German Coverup Scandal: Ministry Urged Erasing "Rape" From "Monstrous" Cologne Migrant Attack ReportSubmitted by Tyler Durden on 05/03/2016 15:17 -0400
A high-ranking police officer has alleged that his seniors tried to strike the word rape from an internal police report after the mass sexual assaults in Cologne over New Year. A chief superintendent in the Cologne police told the investigative committee established in the wake of the attacks that the interior ministry in North Rhine-Westphalia had sought to influence the investigations.
No one disputes that U.S. military forces are fighting in combat in Iraq and Syria -- except maybe President Barack Obama and some members of his administration.
Of all the inane, self-serving, deals German Chancellor Angela Merkel made with Turkey, visa-free travel for 80 million Islamic Turks tops the list. “This is all a nightmare,” said one diplomat charged with making the deal work. Nightmares aside, Brussels Prepares Legal Groundwork on Visa-Free Travel for Turks.
Seymour Hersh has reported that the Obama Administration falsely blamed the government of Syria’s Bashar al-Assad for the sarin gas attack that Obama was trying to use as an excuse to invade Syria, exposing that a secret agreement in 2012 was reached between the Obama Administration and the leaders of Turkey, Saudi Arabia, and Qatar, to set up a sarin gas attack and blame it on Assad so that the US could invade and overthrow Assad. Notably, multiple reports suggest the US Consulate in Benghazi Libya was operating a "rat line" for Gaddafi’s captured weapons into Syria through Turkey; and now, for the first time, Hersh has implicated Hillary Clinton directly in this "rat line."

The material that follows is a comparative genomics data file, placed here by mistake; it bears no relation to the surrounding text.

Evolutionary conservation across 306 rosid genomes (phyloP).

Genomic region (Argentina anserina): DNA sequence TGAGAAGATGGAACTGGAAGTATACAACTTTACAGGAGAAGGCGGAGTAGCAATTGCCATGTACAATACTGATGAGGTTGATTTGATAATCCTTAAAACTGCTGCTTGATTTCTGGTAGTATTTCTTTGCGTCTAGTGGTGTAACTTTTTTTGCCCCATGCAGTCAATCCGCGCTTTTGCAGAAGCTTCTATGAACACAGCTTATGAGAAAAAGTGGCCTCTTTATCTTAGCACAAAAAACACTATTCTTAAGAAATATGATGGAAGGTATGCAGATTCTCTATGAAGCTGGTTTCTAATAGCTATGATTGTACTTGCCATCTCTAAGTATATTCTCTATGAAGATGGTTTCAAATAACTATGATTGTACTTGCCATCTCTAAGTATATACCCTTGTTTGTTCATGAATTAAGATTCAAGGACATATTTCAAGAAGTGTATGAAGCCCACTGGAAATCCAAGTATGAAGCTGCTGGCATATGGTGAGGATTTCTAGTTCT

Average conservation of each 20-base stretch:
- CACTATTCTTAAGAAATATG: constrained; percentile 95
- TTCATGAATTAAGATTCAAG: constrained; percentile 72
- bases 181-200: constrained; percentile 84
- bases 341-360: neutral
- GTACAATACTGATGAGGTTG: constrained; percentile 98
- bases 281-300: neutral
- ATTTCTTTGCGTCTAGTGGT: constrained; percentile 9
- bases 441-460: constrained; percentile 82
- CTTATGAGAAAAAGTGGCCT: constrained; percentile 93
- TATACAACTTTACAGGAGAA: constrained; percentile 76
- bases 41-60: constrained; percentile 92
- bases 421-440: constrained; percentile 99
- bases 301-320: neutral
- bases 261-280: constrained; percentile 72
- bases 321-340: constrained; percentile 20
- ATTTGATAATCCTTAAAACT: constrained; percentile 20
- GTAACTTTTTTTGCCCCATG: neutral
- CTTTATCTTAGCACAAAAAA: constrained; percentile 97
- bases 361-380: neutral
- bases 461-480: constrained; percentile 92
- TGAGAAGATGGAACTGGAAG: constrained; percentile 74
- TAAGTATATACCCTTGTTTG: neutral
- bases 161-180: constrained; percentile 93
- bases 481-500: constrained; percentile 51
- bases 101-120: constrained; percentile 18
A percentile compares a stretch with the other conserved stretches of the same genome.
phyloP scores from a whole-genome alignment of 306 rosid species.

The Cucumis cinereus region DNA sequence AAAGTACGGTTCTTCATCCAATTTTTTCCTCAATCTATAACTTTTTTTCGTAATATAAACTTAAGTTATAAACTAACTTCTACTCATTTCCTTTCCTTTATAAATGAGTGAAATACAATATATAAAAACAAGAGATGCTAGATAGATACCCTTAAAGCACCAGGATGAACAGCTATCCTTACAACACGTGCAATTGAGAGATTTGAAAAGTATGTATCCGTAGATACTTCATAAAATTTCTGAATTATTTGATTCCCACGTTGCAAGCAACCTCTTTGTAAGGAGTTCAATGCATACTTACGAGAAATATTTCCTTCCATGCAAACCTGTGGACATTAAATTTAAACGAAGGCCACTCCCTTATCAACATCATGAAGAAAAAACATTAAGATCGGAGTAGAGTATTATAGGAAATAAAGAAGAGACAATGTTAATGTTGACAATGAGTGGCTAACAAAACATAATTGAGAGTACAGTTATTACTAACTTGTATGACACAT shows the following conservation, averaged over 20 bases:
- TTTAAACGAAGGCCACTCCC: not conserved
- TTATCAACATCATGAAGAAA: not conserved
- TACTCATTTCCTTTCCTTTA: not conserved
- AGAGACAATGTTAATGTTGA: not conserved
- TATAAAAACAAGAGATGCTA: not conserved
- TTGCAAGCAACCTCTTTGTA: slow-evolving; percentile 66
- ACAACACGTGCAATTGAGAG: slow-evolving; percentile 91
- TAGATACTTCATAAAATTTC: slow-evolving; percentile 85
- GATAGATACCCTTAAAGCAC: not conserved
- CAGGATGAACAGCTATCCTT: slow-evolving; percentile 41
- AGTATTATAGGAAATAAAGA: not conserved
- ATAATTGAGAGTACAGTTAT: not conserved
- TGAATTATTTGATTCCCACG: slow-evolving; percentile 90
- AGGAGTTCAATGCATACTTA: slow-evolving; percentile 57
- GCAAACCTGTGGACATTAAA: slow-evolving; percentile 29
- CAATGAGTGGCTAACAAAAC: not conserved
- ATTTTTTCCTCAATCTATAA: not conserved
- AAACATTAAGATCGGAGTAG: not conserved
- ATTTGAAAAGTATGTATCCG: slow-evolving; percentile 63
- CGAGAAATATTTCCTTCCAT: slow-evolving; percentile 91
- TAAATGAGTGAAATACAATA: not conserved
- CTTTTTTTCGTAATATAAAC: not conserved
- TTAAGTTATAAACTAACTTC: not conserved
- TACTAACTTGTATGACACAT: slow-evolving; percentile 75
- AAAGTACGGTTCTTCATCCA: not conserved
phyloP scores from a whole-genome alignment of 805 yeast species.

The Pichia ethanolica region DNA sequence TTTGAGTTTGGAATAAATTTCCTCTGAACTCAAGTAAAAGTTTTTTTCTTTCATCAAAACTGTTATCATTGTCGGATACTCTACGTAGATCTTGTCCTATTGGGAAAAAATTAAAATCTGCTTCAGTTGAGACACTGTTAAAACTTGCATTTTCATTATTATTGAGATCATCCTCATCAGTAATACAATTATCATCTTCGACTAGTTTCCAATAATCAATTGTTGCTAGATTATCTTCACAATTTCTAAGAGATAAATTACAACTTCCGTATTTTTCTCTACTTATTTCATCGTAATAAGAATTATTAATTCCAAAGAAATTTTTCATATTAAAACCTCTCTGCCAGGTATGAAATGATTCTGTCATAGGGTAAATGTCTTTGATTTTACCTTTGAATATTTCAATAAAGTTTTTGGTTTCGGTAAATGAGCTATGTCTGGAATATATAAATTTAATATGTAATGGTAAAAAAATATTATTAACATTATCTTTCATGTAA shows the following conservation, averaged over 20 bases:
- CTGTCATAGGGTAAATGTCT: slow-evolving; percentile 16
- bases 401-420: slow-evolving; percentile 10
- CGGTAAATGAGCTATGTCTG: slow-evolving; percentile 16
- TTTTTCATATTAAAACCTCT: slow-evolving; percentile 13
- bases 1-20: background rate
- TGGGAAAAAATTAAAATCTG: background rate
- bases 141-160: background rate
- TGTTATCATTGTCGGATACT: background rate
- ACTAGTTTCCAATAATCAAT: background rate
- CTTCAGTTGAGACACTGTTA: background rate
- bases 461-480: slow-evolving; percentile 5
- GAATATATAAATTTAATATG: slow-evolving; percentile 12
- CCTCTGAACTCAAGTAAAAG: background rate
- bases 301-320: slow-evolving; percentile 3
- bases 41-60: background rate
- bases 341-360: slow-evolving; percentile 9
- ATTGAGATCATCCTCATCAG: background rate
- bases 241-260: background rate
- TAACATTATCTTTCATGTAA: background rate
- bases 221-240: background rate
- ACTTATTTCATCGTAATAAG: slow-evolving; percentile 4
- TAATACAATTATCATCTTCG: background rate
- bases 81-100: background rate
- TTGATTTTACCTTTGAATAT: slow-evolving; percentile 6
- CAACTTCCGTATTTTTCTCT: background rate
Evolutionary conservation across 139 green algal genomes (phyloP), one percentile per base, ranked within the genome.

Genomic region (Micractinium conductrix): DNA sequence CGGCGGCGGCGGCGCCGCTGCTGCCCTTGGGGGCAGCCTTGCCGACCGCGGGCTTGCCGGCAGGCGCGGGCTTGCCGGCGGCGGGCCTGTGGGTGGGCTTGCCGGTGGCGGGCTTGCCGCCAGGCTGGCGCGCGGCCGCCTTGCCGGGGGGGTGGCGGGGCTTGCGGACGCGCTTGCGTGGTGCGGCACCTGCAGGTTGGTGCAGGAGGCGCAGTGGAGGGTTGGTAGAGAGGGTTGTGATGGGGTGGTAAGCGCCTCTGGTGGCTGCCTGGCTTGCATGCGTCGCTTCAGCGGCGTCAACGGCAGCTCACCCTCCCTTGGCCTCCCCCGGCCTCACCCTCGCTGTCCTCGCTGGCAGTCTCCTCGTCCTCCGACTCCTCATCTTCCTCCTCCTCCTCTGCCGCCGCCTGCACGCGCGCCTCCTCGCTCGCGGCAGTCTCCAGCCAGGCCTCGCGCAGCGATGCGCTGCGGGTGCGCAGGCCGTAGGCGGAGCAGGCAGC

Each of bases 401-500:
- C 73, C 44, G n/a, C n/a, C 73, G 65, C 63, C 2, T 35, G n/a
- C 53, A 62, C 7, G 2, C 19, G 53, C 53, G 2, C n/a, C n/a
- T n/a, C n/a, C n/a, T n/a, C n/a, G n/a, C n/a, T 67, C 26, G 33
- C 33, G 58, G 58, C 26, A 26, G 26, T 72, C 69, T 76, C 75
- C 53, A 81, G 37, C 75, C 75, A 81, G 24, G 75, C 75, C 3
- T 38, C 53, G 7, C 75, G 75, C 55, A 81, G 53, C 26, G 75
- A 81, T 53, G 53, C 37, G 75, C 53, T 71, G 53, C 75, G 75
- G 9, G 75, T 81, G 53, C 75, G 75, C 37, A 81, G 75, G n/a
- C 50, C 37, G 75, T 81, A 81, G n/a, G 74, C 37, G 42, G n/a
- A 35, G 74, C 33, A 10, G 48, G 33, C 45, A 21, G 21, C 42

Is Turkey the support behind ISIS? A new documentary lays out evidence that would lead to that conclusion... one we first exposed here, here, and here. The documentary takes place just days after the YPG took back the town of Shaddadi (a former ISIS stronghold), and what is revealed will most certainly go under reported, but is important nonetheless.
The initial refugee welcome in Germany is rapidly turning to rejection as the nation plan to ban EU migrants from most unemployment benefits for five years after arrival as a senior German politician has called for an "Islam law" that would limit the influence of foreign imams and prohibit the foreign financing of mosques in Germany. As The FT reports, the proposals, which are far tougher than had been expected even a few months ago, highlight the government’s concern over growing public anxiety about immigration and the related advance of the Alternative for Germany party, the most popular rightwing grouping since the second world war.
Depressed oil prices, rampant corruption, and pipeline vandalism are only parts of Nigeria’s oil problem. It’s now losing a massive 400,000 barrels of crude daily to pirates in the Gulf of Guinea, an amount equal to the entire daily export capacity of its Forcados terminal. Overall damage from piracy, theft and fraud for Africa’s largest oil exporter is estimated at some $1.5 billion a month...